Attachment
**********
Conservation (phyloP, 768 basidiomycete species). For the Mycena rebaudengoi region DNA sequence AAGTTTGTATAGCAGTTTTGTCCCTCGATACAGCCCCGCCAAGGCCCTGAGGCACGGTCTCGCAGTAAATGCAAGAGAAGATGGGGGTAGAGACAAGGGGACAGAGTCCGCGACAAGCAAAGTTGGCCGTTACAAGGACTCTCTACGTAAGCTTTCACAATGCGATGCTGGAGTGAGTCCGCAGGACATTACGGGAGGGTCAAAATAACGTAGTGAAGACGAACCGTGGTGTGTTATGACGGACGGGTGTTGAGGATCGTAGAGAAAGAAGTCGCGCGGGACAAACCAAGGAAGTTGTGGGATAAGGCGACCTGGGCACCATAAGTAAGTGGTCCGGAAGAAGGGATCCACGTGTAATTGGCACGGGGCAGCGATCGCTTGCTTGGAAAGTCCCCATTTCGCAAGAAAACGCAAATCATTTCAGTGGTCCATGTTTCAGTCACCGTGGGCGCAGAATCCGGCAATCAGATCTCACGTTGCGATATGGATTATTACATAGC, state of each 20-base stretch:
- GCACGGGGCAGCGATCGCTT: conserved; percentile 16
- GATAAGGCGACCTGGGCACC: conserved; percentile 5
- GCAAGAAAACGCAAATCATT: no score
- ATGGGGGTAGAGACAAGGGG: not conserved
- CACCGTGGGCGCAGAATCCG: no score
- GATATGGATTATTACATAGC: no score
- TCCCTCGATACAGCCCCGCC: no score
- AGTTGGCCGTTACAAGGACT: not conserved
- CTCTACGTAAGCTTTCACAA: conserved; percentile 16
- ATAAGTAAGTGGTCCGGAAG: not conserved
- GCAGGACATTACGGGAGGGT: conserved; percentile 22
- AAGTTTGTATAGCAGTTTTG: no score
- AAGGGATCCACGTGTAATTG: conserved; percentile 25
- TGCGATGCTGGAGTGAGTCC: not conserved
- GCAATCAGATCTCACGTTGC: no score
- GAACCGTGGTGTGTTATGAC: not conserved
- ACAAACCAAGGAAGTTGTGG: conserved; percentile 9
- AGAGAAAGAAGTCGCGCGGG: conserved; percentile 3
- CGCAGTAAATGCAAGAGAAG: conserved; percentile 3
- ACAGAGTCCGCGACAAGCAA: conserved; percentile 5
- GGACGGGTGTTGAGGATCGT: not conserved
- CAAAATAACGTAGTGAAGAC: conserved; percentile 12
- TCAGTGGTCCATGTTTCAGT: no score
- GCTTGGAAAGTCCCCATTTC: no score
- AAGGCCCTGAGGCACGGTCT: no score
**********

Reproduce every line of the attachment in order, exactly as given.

Conservation (phyloP, 768 basidiomycete species). For the Mycena rebaudengoi region DNA sequence AAGTTTGTATAGCAGTTTTGTCCCTCGATACAGCCCCGCCAAGGCCCTGAGGCACGGTCTCGCAGTAAATGCAAGAGAAGATGGGGGTAGAGACAAGGGGACAGAGTCCGCGACAAGCAAAGTTGGCCGTTACAAGGACTCTCTACGTAAGCTTTCACAATGCGATGCTGGAGTGAGTCCGCAGGACATTACGGGAGGGTCAAAATAACGTAGTGAAGACGAACCGTGGTGTGTTATGACGGACGGGTGTTGAGGATCGTAGAGAAAGAAGTCGCGCGGGACAAACCAAGGAAGTTGTGGGATAAGGCGACCTGGGCACCATAAGTAAGTGGTCCGGAAGAAGGGATCCACGTGTAATTGGCACGGGGCAGCGATCGCTTGCTTGGAAAGTCCCCATTTCGCAAGAAAACGCAAATCATTTCAGTGGTCCATGTTTCAGTCACCGTGGGCGCAGAATCCGGCAATCAGATCTCACGTTGCGATATGGATTATTACATAGC, state of each 20-base stretch:
- GCACGGGGCAGCGATCGCTT: conserved; percentile 16
- GATAAGGCGACCTGGGCACC: conserved; percentile 5
- GCAAGAAAACGCAAATCATT: no score
- ATGGGGGTAGAGACAAGGGG: not conserved
- CACCGTGGGCGCAGAATCCG: no score
- GATATGGATTATTACATAGC: no score
- TCCCTCGATACAGCCCCGCC: no score
- AGTTGGCCGTTACAAGGACT: not conserved
- CTCTACGTAAGCTTTCACAA: conserved; percentile 16
- ATAAGTAAGTGGTCCGGAAG: not conserved
- GCAGGACATTACGGGAGGGT: conserved; percentile 22
- AAGTTTGTATAGCAGTTTTG: no score
- AAGGGATCCACGTGTAATTG: conserved; percentile 25
- TGCGATGCTGGAGTGAGTCC: not conserved
- GCAATCAGATCTCACGTTGC: no score
- GAACCGTGGTGTGTTATGAC: not conserved
- ACAAACCAAGGAAGTTGTGG: conserved; percentile 9
- AGAGAAAGAAGTCGCGCGGG: conserved; percentile 3
- CGCAGTAAATGCAAGAGAAG: conserved; percentile 3
- ACAGAGTCCGCGACAAGCAA: conserved; percentile 5
- GGACGGGTGTTGAGGATCGT: not conserved
- CAAAATAACGTAGTGAAGAC: conserved; percentile 12
- TCAGTGGTCCATGTTTCAGT: no score
- GCTTGGAAAGTCCCCATTTC: no score
- AAGGCCCTGAGGCACGGTCT: no score